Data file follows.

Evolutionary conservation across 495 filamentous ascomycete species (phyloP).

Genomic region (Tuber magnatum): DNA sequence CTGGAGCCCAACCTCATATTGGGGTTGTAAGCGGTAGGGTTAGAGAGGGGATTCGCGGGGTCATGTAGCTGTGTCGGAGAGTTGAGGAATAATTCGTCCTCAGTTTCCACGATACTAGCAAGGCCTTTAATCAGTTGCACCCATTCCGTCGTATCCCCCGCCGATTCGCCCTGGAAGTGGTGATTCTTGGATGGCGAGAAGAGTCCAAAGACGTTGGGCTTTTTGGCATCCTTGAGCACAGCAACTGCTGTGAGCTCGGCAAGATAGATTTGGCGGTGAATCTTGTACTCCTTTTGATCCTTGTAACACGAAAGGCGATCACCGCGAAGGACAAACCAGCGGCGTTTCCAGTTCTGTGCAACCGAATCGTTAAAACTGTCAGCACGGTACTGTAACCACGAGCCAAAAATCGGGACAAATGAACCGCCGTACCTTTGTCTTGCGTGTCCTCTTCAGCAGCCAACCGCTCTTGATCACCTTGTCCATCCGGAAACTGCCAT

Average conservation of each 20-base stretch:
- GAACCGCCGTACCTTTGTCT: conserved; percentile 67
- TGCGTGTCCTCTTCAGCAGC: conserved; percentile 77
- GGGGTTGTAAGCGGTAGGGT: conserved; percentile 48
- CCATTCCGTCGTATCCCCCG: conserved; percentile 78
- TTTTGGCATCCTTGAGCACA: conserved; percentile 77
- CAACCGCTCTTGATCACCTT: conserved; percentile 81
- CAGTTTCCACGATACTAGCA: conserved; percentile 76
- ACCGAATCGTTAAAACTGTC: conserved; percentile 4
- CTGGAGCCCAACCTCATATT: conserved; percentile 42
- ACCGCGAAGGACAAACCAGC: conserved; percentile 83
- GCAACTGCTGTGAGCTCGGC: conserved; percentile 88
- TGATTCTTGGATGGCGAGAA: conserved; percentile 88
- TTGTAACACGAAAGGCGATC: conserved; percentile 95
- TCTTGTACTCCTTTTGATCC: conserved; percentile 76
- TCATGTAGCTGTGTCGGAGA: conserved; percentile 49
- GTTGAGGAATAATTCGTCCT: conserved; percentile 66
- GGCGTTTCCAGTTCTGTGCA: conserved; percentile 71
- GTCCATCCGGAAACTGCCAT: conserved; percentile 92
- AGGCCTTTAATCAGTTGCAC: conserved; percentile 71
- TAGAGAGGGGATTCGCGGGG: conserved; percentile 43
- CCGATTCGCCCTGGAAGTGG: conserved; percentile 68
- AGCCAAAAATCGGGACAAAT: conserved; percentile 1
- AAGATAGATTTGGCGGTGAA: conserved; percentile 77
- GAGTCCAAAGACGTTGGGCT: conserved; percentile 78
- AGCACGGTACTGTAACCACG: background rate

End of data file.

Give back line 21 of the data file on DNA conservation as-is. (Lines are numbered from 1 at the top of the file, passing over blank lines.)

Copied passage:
- GTCCATCCGGAAACTGCCAT: conserved; percentile 92